The Congress seems to be sinking
deeper into a quagmire of scams. If the party thought it had
survived the first onslaught of the swindles tarnishing its name
by jailing some of the suspects, the appearance of a second round
of accusations has pushed it back into the swamp.
The latest crisis is apparently worse than the earlier one because
the prime minister and Delhi's chief minister have been
implicated. The incarcerated Suresh Kalmadi again features in the
charges with questions being asked as to why he was allowed to run
a private fiefdom in the run up to the Commonwealth Games despite
the opposition of three sports ministers - Sunil Dutt, Mani
Shankar Aiyar and M.S. Gill.
The naming of Manmohan Singh and Sheila Dikshit means a shadow has
fallen on two of the party's most well regarded personalities, the
prime minister for initiating the two-decade-old economic reforms
and its wealth-creation opportunities and the Delhi chief minister
for her three successive electoral victories because of the
commendable work she has done in improving Delhi's infrastructure
Sonia Gandhi's illness at this critical time is another blow, for
it has left the Congress without a guiding hand at the helm. Both
the four-member panel constituted by her to act in her absence and
the so-called "core" group, which is now being headed by the prime
minister, are no more than ad hoc arrangements.
At the same time, Rahul Gandhi's inclusion in the new panel cannot
but set off mild organisational tremors not only because it
reaffirms his high position in the pecking order but also because
it suggests the possibility of his anointment as prime minister
even earlier than the currently presumed year of 2014. As a
result, a marginal diminution of Manmohan Singh's position is
An indication of the uneasiness in Congress ranks is evident from
its criticism of the Comptroller and Auditor General (CAG) of
India for exceeding his brief of being a mere accountant by
straying into matters of policy and politics. The fact that even
the prime minister voiced his displeasure points to the level of
disquiet although the Congress, traditionally, has generally taken
care to avoid public censure of autonomous institutions.
Yet, the fact that first the Supreme Court and then the CAG have
done a yeoman's service to the campaign against corruption is
obviously unsettling the Congress for they have highlighted the
party's failures in this respect. It cannot be gainsaid that but
for the Supreme Court's supervisory role, the Central Bureau of
Investigation (CBI) would not have been so relentless in its
pursuit of the corrupt.
The Congress' awareness that the public has greater faith in the
higher judiciary and the CAG has evidently made it critical of
even the Supreme Court on its ruling, for instance, in the black
money case, among others. But, unless the party is able to
refurbish its anti-graft credentials in a major way - like setting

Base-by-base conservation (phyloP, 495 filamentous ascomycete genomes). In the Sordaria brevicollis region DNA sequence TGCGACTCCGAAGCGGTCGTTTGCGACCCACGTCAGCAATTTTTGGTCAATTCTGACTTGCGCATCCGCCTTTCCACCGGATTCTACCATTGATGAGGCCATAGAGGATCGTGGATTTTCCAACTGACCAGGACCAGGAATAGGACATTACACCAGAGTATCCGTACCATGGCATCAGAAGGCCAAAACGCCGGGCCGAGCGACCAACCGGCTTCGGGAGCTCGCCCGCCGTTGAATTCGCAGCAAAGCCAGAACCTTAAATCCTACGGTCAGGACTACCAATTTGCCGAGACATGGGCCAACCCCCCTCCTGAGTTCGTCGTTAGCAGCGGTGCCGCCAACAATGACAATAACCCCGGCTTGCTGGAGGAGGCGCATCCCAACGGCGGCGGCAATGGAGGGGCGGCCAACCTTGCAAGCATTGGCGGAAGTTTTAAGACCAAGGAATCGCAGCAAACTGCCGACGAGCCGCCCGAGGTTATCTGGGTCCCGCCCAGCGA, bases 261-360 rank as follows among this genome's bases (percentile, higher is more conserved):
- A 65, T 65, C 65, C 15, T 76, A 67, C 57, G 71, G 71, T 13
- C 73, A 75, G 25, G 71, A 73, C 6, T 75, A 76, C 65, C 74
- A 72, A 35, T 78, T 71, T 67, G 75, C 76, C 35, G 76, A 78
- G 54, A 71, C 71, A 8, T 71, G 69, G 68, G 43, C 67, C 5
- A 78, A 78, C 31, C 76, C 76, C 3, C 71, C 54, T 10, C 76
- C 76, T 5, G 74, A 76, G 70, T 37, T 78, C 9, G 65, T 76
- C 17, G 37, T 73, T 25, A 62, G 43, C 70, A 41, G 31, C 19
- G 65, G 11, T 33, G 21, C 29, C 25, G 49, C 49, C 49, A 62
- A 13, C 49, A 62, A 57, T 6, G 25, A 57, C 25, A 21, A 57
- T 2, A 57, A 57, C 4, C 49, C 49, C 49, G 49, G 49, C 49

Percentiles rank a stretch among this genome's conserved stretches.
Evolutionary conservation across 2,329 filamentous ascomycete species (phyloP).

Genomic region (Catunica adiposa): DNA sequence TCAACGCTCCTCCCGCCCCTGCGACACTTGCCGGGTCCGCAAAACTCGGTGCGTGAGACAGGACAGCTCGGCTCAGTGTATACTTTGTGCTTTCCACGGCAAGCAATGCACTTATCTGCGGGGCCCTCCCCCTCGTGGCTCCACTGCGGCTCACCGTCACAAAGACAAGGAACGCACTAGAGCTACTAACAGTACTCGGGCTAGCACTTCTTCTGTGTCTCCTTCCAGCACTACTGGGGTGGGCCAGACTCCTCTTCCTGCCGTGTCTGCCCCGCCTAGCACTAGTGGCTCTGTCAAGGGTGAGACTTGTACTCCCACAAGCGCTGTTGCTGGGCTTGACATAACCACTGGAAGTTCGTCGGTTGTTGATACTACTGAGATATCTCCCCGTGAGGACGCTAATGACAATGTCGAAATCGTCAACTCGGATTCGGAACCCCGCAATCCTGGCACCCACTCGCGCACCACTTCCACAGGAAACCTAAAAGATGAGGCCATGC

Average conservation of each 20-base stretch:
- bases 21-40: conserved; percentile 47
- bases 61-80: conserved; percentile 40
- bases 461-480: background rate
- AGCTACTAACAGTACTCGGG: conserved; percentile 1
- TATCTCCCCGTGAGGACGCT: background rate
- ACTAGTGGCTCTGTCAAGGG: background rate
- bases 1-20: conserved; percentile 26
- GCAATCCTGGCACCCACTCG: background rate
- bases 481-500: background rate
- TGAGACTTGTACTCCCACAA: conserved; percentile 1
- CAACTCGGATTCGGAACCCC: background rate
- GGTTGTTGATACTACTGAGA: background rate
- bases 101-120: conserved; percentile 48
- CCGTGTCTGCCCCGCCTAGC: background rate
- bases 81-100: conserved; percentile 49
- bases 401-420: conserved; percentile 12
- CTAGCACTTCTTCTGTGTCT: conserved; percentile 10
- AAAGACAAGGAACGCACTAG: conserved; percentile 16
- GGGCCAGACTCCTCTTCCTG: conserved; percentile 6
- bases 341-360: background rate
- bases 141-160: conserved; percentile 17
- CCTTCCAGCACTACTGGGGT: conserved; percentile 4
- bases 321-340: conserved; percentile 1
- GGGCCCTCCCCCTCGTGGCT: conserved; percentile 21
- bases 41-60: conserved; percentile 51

up special courts to try the corrupt, as it has often promised -
it will continue to be on the defensive.
It is the party's hesitancy in this matter which has enabled the
civil society group to hog the headlines although its disparate
nature and offensive tactics, like burning copies of the Lokpal
bill, have become obvious even to some of its supporters. The
Congress, however, has done precious little so far to cleanse its
image from its longstanding taint of corruption.
Even today when the Congress is so much on the backfoot, it will
be hard put to cite a single instance to show that it has made a
substantive forward movement to nab the hoarders of black money.
Its complaint, therefore, that the Supreme Court is encroaching on
the executive's turf by taking over the investigations into the
wealth secreted away abroad will not find many supporters.
What the Congress has apparently been unable to understand is due
to the economic reforms it started the social scene, and
especially the upper and middle classes, have changed beyond
recognition in the last two decades.
There are pockets of backwardness, of course, exemplified by the
phenomenon of honour killings and the banning of films even after
their approval by the censor board. But, even these incidents show
that the young men and women in the so-called backward
communities, as well as the artists, are straining at the leash of
Similarly, crony capitalism and unwarranted official patronage,
which are so evident in the various scams, are a throwback to a
semi-feudal age, which still has its admirers in the Congress who
are unhappy with the market-oriented policies.
Since the social changes require a transformation of the political
scene, ordinary people have begun to realise how the roots of
corruption lie in the partisan control which the political class
wants to maintain over the bureaucracy and the business world. The
Congress, the primus inter pares among parties because of its
126-year history, is suffering because it has done little to
address this issue.
Amulya Ganguli is a
political analyst. He can be reached at firstname.lastname@example.org